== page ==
3. Taking in but not Taking on Suffering
When you feel ready, take a moment to imagine what the quality or texture of their suffering is. Allow yourself to feel that without taking it on as a solid thing. Just taste it and let it disperse into space. Practice taking for a few moments, just enough time to spark your compassion again and then return to sending. It’s a reciprocal process, like photosynthesis, here through the alchemy of the heart: sending the person or situation moonbeams of compassion, a sense of calm and relief, and taking in the quality or texture of suffering. You can alternate sending and taking at your own pace. Traditionally, sending is done with the outbreath and taking with the in-breath, but that is often too quick in the beginning. So go at your own pace. At any point, if you feel overwhelmed, you can return to self-compassion, feeling the calming quality of moonlight in your own body.
4. Expanding to All Living Beings
To expand the heart further, try to imagine all the other beings who are suffering in the same way as the person or situation you chose. For example, if you are doing tonglen for someone ill, you can extend to others who have the same illness or to those involved in their care: family members, doctors, nurses, and hospital staff. Simply send the healing quality of moonlight and allow the quality or texture of suffering to touch you and move you to expand further. Explore how far and wide you can extend compassion. For a moment, see if you can extend compassion to all living beings, all the creatures of the sky, land, and water, wrapping the whole world in moonlight.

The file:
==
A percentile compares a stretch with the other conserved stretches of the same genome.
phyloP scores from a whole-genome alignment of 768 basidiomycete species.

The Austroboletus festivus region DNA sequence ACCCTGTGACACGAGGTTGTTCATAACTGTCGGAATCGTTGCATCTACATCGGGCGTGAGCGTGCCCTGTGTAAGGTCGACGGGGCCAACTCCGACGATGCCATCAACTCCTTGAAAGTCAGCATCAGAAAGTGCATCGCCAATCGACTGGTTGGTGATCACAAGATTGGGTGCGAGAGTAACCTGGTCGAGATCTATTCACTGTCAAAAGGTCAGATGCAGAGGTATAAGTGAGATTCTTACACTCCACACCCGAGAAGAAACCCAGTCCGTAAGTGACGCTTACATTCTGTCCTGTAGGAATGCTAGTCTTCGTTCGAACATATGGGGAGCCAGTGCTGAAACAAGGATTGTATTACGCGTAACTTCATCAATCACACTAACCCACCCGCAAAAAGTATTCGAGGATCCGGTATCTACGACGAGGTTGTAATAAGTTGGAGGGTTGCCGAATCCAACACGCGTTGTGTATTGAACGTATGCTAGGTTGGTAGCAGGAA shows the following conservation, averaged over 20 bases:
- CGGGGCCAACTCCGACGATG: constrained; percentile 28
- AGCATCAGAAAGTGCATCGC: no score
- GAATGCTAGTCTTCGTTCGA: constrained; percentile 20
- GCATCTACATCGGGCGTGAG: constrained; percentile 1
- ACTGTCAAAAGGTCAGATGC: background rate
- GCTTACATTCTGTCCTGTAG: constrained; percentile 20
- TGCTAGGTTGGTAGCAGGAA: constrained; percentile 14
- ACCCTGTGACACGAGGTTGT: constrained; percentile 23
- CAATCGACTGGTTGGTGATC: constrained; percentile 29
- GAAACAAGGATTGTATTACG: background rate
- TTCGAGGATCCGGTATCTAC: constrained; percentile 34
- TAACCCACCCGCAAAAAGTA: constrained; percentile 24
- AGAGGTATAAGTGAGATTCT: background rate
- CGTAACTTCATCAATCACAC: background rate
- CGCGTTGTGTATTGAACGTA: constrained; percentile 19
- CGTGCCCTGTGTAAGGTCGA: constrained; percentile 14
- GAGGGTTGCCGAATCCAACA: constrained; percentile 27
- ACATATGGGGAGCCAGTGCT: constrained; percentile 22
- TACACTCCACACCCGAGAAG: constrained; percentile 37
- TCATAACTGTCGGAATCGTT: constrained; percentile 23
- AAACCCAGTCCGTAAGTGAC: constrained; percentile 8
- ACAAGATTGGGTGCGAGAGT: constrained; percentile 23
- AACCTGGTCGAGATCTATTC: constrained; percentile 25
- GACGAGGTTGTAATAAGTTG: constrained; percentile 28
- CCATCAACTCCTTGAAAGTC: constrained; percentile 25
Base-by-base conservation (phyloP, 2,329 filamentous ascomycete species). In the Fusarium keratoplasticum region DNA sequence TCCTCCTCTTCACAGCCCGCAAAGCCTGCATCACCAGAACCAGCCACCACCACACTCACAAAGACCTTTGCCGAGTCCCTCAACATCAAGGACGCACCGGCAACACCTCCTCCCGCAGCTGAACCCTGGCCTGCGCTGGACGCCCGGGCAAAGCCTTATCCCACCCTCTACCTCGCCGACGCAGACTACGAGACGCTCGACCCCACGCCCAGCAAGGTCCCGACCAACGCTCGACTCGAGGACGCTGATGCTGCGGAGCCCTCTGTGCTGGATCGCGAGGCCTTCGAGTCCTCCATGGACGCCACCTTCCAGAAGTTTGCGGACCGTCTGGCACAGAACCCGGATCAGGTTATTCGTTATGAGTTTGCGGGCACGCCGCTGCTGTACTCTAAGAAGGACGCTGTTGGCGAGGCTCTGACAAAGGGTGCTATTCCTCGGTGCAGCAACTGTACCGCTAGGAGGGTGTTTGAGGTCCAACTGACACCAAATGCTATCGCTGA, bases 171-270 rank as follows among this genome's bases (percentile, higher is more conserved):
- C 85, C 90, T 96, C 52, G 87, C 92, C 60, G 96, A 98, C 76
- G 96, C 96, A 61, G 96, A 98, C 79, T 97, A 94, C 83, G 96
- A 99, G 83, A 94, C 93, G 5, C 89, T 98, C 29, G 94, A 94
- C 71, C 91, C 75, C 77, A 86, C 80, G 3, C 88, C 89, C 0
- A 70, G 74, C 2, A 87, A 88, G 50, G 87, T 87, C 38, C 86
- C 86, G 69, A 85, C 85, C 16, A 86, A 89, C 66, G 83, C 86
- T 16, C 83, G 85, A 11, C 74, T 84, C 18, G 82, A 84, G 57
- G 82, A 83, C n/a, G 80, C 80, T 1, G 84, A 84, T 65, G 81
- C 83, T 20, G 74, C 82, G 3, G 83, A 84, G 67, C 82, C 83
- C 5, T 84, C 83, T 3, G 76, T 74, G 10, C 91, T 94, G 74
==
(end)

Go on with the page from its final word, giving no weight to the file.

When you’re ready, let go of the imagery and rest for a moment. Take a moment to feel whatever you feel in the wake of this practice. Then take a few deep breaths, wiggle your fingers and toes, and as you’re ready open your eyes.
Having just gone through the arc of loss, I can attest to how nourishing and replenishing it is to do tonglen for self, other, and all beings. It offers a moment of lightness in the heavy haze of grief that can weigh us down, mentally and physically. It’s important to honor grief and also hold it within a wider space of care. According to the Buddhist tradition, the human heart is capable of boundless love and compassion. Yet we usually carry around a small sense of self as we go about our day, and we can contract further after a loss. This makes it especially important to hold our grief while connecting with something larger. It can be as simple as looking up into the open sky or reaching out to others to forge connections of mutual support and, beyond that, collective purpose and action.
Rather than contracting, we can allow grief to open us into our shared vulnerability and common humanity. This helps us to remain responsive to the suffering within and around us.
Holly Gayley is a scholar and translator of contemporary Buddhist literature in Tibet and associate professor of Buddhist Studies at the University of Colorado Boulder. Her research areas include gender and sexuality in Buddhist tantra, ethical reform in contemporary Tibet, and theorizing translation, both literary and cultural, in the transmission of Buddhist teachings to North America. She is author of Love Letters from Golok: A Tantric Couple in Modern Tibet (2016); co-editor of A Gathering of Brilliant Moons: Practice Advice from the Rime Masters of Tibet (2017), and translator of Inseparable Across Lifetimes: The Lives and Love Letters of Namtrul Rinpoche and Khandro Tāre Lhamo (2019). For more than a decade, she has led meditation workshops and retreats. Currently, at the University of Colorado Boulder, she is a founding member of a new Contemplative Resource Center on campus and part of a co-design process for the Mindful Campus initiative.
Return to contents page of Practice, Resilience, and Compassion in the Time of COVID-19.
Before you go…
The Arrow Journal is dedicated to providing you thoughtful investigation of contemplative wisdom and pressing global challenges, featuring stories and analysis from diverse authors. We rely on your help to do this.
Your donation has the power to keep The Arrow growing and accessible.
Donate today. A gift of $25 makes a difference.
Did you know that we also offer subscriptions to our digital and print issues? Subscribe today!
- Olga M. Klimecki and Tania Singer, “Compassion,” in Brain Mapping: An Encyclopedic Reference, edited by Arthur W. Toga, vol. 3 (Amsterdam: Academic Press, 2015), 195–199. ↩